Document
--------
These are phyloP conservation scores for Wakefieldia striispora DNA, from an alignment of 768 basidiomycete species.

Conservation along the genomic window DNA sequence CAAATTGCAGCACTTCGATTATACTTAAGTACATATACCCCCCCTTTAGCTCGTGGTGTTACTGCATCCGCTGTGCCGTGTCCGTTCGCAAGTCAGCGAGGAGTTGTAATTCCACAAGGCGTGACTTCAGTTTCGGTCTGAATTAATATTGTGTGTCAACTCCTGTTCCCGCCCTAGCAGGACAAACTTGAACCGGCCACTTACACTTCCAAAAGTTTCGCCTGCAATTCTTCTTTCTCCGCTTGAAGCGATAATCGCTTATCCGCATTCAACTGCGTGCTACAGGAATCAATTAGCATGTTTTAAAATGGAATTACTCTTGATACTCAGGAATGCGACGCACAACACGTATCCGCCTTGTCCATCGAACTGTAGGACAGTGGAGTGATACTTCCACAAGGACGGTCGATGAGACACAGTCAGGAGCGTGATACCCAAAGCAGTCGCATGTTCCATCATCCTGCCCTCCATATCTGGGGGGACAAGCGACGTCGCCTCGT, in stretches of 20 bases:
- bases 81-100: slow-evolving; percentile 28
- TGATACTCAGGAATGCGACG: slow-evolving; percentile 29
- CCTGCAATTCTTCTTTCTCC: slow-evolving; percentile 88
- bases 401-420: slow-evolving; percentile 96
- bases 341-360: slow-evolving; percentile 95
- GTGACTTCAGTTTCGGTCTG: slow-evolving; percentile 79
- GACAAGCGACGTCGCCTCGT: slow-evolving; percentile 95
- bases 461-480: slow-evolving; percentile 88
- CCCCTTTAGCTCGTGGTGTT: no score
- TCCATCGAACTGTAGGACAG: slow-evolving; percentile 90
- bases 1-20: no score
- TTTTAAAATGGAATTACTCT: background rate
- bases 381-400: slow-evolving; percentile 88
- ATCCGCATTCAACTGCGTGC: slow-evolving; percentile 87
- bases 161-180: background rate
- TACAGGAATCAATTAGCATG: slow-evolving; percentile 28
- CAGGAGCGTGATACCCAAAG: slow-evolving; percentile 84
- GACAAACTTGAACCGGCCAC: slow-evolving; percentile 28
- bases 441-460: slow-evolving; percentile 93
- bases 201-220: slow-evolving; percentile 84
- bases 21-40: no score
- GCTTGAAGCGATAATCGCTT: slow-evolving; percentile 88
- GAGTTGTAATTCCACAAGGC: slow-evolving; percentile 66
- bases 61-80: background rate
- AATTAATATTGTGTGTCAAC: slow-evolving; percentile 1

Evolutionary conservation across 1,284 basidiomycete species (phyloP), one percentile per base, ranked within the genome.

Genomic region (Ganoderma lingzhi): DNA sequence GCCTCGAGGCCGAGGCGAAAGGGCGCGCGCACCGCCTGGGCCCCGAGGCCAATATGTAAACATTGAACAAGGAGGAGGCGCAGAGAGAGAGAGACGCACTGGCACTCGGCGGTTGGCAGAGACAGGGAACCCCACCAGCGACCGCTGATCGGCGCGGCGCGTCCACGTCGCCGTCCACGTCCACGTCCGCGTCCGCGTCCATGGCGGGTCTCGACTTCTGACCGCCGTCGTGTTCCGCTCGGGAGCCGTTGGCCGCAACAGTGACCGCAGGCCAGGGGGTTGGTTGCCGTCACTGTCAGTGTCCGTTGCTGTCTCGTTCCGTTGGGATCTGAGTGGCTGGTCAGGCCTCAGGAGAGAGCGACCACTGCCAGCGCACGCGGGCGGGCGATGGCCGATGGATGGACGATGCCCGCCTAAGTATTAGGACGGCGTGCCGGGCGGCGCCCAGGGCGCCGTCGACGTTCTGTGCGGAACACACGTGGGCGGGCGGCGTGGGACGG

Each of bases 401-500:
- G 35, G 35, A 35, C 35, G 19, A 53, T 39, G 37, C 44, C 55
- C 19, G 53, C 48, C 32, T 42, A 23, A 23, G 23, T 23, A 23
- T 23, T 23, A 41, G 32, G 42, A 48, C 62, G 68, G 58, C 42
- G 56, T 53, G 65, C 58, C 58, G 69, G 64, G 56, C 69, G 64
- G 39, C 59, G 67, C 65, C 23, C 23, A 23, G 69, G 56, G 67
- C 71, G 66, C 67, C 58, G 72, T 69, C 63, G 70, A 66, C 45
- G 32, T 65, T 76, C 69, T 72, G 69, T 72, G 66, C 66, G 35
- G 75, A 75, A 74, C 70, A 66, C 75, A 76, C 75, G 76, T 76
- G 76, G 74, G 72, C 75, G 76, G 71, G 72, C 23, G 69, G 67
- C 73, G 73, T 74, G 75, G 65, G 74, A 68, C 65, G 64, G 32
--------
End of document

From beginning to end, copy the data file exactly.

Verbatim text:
These are phyloP conservation scores for Wakefieldia striispora DNA, from an alignment of 768 basidiomycete species.

Conservation along the genomic window DNA sequence CAAATTGCAGCACTTCGATTATACTTAAGTACATATACCCCCCCTTTAGCTCGTGGTGTTACTGCATCCGCTGTGCCGTGTCCGTTCGCAAGTCAGCGAGGAGTTGTAATTCCACAAGGCGTGACTTCAGTTTCGGTCTGAATTAATATTGTGTGTCAACTCCTGTTCCCGCCCTAGCAGGACAAACTTGAACCGGCCACTTACACTTCCAAAAGTTTCGCCTGCAATTCTTCTTTCTCCGCTTGAAGCGATAATCGCTTATCCGCATTCAACTGCGTGCTACAGGAATCAATTAGCATGTTTTAAAATGGAATTACTCTTGATACTCAGGAATGCGACGCACAACACGTATCCGCCTTGTCCATCGAACTGTAGGACAGTGGAGTGATACTTCCACAAGGACGGTCGATGAGACACAGTCAGGAGCGTGATACCCAAAGCAGTCGCATGTTCCATCATCCTGCCCTCCATATCTGGGGGGACAAGCGACGTCGCCTCGT, in stretches of 20 bases:
- bases 81-100: slow-evolving; percentile 28
- TGATACTCAGGAATGCGACG: slow-evolving; percentile 29
- CCTGCAATTCTTCTTTCTCC: slow-evolving; percentile 88
- bases 401-420: slow-evolving; percentile 96
- bases 341-360: slow-evolving; percentile 95
- GTGACTTCAGTTTCGGTCTG: slow-evolving; percentile 79
- GACAAGCGACGTCGCCTCGT: slow-evolving; percentile 95
- bases 461-480: slow-evolving; percentile 88
- CCCCTTTAGCTCGTGGTGTT: no score
- TCCATCGAACTGTAGGACAG: slow-evolving; percentile 90
- bases 1-20: no score
- TTTTAAAATGGAATTACTCT: background rate
- bases 381-400: slow-evolving; percentile 88
- ATCCGCATTCAACTGCGTGC: slow-evolving; percentile 87
- bases 161-180: background rate
- TACAGGAATCAATTAGCATG: slow-evolving; percentile 28
- CAGGAGCGTGATACCCAAAG: slow-evolving; percentile 84
- GACAAACTTGAACCGGCCAC: slow-evolving; percentile 28
- bases 441-460: slow-evolving; percentile 93
- bases 201-220: slow-evolving; percentile 84
- bases 21-40: no score
- GCTTGAAGCGATAATCGCTT: slow-evolving; percentile 88
- GAGTTGTAATTCCACAAGGC: slow-evolving; percentile 66
- bases 61-80: background rate
- AATTAATATTGTGTGTCAAC: slow-evolving; percentile 1

Evolutionary conservation across 1,284 basidiomycete species (phyloP), one percentile per base, ranked within the genome.

Genomic region (Ganoderma lingzhi): DNA sequence GCCTCGAGGCCGAGGCGAAAGGGCGCGCGCACCGCCTGGGCCCCGAGGCCAATATGTAAACATTGAACAAGGAGGAGGCGCAGAGAGAGAGAGACGCACTGGCACTCGGCGGTTGGCAGAGACAGGGAACCCCACCAGCGACCGCTGATCGGCGCGGCGCGTCCACGTCGCCGTCCACGTCCACGTCCGCGTCCGCGTCCATGGCGGGTCTCGACTTCTGACCGCCGTCGTGTTCCGCTCGGGAGCCGTTGGCCGCAACAGTGACCGCAGGCCAGGGGGTTGGTTGCCGTCACTGTCAGTGTCCGTTGCTGTCTCGTTCCGTTGGGATCTGAGTGGCTGGTCAGGCCTCAGGAGAGAGCGACCACTGCCAGCGCACGCGGGCGGGCGATGGCCGATGGATGGACGATGCCCGCCTAAGTATTAGGACGGCGTGCCGGGCGGCGCCCAGGGCGCCGTCGACGTTCTGTGCGGAACACACGTGGGCGGGCGGCGTGGGACGG

Each of bases 401-500:
- G 35, G 35, A 35, C 35, G 19, A 53, T 39, G 37, C 44, C 55
- C 19, G 53, C 48, C 32, T 42, A 23, A 23, G 23, T 23, A 23
- T 23, T 23, A 41, G 32, G 42, A 48, C 62, G 68, G 58, C 42
- G 56, T 53, G 65, C 58, C 58, G 69, G 64, G 56, C 69, G 64
- G 39, C 59, G 67, C 65, C 23, C 23, A 23, G 69, G 56, G 67
- C 71, G 66, C 67, C 58, G 72, T 69, C 63, G 70, A 66, C 45
- G 32, T 65, T 76, C 69, T 72, G 69, T 72, G 66, C 66, G 35
- G 75, A 75, A 74, C 70, A 66, C 75, A 76, C 75, G 76, T 76
- G 76, G 74, G 72, C 75, G 76, G 71, G 72, C 23, G 69, G 67
- C 73, G 73, T 74, G 75, G 65, G 74, A 68, C 65, G 64, G 32